Uncertainty about the numbers
There’s some debate on how reliable the GDP growth rates from China are. In part, this worry comes from the pre-reform era in which all levels of production had to reach targets and may not have been entirely truthful. Also, the string of very high growth rates over the past two decades is unprecedented. Can FRED shed some light? Well, it has seven different series that measure GDP in different ways. One is from the World Bank, one is from the OECD, and five are from the Penn World Tables. Differences pertain to how currency conversions are treated. For example, there’s the issue that exchange rates may drift away from so-called purchasing power parity (PPP) and which side of the GDP equation is used. Indeed, technically, there are three ways to measure GDP: add up all output, all expenditures, or all incomes. All three should get to the same number, but in practice there are some residual errors. So what does this graph show? These different measures essentially come to the same conclusions, the differences being relatively small and not systemically biased in one direction. However, these statistics are based on information that is coming out of China. And, at least in the past, there was plenty of uncertainty arising from that.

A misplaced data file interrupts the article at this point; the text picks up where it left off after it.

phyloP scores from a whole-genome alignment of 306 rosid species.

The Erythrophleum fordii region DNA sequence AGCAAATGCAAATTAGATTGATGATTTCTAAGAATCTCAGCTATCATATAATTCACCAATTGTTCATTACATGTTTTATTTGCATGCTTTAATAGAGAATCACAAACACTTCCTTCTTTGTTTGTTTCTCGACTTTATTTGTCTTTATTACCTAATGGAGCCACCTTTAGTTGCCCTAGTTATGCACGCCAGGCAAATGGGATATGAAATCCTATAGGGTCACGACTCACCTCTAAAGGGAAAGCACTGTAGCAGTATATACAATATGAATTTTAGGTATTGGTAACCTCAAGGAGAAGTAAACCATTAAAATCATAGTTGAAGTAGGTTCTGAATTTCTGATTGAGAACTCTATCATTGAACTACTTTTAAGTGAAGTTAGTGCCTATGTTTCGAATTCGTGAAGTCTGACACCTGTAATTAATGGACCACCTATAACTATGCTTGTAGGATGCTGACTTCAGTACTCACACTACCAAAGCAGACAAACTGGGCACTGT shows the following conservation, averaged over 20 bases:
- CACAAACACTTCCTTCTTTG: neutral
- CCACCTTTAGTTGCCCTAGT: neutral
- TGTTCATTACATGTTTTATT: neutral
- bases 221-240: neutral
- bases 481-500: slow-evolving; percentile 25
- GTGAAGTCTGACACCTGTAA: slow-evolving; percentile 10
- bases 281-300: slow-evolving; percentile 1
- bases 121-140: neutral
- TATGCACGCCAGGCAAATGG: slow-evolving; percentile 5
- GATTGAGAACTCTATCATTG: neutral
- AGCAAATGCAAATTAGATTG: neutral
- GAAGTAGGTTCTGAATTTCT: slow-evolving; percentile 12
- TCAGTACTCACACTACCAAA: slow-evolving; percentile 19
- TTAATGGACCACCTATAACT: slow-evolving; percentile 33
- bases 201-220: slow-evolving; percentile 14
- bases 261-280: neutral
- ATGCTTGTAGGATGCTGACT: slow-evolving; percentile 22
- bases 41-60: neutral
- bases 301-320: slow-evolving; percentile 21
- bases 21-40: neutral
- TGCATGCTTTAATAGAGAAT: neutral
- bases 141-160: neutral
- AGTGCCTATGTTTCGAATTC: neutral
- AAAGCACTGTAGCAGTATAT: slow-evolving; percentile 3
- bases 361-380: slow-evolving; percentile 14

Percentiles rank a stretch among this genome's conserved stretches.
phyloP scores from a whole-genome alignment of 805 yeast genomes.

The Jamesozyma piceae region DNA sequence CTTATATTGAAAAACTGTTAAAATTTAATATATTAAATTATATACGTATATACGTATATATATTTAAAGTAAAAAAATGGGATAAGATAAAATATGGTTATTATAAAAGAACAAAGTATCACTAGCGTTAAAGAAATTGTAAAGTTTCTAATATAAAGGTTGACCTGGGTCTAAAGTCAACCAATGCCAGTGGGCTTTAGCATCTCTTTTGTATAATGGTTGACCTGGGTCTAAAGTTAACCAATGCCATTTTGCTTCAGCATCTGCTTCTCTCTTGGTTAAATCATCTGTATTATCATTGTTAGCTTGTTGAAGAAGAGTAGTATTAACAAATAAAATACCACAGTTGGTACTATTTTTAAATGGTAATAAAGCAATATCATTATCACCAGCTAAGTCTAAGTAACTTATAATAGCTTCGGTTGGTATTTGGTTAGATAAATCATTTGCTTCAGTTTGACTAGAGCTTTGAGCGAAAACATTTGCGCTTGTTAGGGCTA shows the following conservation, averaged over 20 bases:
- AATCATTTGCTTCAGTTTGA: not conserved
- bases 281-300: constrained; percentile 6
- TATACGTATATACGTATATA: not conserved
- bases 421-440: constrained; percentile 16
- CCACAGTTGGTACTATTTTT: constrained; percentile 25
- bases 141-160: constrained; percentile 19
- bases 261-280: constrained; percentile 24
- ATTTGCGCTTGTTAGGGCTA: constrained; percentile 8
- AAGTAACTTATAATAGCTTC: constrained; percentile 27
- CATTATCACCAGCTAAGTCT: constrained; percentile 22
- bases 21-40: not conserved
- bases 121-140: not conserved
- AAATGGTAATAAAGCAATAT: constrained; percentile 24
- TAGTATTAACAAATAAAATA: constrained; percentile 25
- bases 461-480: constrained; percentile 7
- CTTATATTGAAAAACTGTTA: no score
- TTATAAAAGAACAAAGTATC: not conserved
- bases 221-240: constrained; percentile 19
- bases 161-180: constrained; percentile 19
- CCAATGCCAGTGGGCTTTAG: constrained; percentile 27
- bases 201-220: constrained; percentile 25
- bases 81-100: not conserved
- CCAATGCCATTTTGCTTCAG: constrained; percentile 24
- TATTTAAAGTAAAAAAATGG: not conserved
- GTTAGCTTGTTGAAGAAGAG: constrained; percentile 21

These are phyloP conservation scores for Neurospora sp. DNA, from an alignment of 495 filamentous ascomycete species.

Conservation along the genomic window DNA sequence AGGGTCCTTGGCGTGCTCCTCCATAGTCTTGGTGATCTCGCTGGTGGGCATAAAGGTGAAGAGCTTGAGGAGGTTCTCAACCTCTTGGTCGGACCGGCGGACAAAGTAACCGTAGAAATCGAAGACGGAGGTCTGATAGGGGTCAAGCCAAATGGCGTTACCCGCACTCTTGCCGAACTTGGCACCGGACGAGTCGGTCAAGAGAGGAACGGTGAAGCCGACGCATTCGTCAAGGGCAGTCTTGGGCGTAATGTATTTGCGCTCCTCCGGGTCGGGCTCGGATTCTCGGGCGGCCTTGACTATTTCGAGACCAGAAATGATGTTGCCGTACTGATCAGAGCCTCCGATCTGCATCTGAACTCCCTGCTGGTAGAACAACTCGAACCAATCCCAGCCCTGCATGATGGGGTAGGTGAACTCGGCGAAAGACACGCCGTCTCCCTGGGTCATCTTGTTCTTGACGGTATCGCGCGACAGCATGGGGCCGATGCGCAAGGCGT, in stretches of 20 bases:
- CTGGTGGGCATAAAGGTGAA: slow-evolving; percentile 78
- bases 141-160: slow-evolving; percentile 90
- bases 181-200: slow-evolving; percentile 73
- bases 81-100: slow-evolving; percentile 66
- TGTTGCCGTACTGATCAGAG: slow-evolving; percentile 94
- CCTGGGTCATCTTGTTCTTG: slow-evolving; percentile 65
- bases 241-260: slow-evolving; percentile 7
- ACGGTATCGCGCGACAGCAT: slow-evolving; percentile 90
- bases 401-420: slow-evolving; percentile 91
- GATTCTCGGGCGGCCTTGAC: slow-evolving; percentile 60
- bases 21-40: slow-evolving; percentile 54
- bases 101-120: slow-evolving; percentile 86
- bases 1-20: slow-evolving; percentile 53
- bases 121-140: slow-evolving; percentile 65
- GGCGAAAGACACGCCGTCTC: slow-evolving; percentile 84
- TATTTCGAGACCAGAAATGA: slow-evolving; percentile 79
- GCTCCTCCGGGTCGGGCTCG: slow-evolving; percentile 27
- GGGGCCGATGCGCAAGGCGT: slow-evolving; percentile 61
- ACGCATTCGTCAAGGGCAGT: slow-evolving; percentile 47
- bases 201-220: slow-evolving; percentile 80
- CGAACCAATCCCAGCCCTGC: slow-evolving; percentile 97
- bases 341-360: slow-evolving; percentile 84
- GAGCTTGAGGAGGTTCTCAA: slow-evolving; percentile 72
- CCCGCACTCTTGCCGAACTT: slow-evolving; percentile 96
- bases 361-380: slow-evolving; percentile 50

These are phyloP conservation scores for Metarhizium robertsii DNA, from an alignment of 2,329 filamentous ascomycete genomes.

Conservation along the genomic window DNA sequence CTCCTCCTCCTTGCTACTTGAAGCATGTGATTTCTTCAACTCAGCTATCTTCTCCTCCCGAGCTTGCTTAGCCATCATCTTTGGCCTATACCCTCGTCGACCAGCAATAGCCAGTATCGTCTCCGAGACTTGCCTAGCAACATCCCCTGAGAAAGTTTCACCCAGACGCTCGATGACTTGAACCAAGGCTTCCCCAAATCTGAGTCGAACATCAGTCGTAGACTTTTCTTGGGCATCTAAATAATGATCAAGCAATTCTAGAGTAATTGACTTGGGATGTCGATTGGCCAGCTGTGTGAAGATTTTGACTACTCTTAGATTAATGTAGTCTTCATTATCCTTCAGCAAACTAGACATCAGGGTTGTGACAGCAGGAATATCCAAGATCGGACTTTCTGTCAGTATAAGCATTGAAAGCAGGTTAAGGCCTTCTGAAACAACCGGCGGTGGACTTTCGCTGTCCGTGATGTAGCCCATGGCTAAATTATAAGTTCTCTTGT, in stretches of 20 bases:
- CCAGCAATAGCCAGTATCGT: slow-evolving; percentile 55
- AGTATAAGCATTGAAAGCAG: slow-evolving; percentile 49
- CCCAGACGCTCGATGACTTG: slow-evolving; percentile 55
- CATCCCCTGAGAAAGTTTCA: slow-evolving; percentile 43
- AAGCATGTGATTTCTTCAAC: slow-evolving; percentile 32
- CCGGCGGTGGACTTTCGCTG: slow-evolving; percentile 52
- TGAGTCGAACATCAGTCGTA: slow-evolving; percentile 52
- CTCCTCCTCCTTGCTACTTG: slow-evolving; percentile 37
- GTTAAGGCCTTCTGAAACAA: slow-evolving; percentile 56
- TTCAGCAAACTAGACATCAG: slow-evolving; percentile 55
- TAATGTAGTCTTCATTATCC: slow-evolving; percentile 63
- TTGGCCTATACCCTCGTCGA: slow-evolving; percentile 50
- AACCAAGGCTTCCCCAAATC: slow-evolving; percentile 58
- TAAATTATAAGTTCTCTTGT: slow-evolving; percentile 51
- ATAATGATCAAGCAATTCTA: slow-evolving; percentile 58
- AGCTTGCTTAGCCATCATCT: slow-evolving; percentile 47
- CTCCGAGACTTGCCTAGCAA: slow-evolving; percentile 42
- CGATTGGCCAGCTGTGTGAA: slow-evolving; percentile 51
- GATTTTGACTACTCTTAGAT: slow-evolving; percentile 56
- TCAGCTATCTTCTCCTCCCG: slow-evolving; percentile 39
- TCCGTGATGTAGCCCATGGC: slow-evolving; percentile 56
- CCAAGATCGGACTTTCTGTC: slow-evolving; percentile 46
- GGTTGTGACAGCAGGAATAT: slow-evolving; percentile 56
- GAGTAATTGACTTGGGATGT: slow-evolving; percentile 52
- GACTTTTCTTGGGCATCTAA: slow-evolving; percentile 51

How this graph was created: Search for “real GDP China” and select the relevant series, then click on “Add to Graph.” Click the “Edit Graph” button, then change the units to “Percent Change from Year Ago” for the lines that are not yet in growth rates.
Suggested by Christian Zimmermann.
By definition, “emerging” economies are in transition from “developing” status to “developed” status, which is generally a bumpy road that may involve more-frequent crises and stronger economic fluctuations. One way to visualize this transition in FRED is to graph per capita GDP growth rates for the BRIC countries (Brazil, Russia, India, China) and compare them with the rate for the U.S. (thick black line). While it is usually better to show fewer series on one graph, the idea here is simply to illustrate that these economies bounce around much more than the U.S. economy does. The U.S. rate is never the highest. On the rare occasions when it is the lowest, it is only barely so—with 2007 being the exception.
How this graph was created: Search for “Constant GDP per capita” for the various countries and add the series to the graph. Transform each series to “Percentage change” and emphasize the line for the U.S. so it stands out (in this case, it is thicker and black).
Suggested by Christian Zimmermann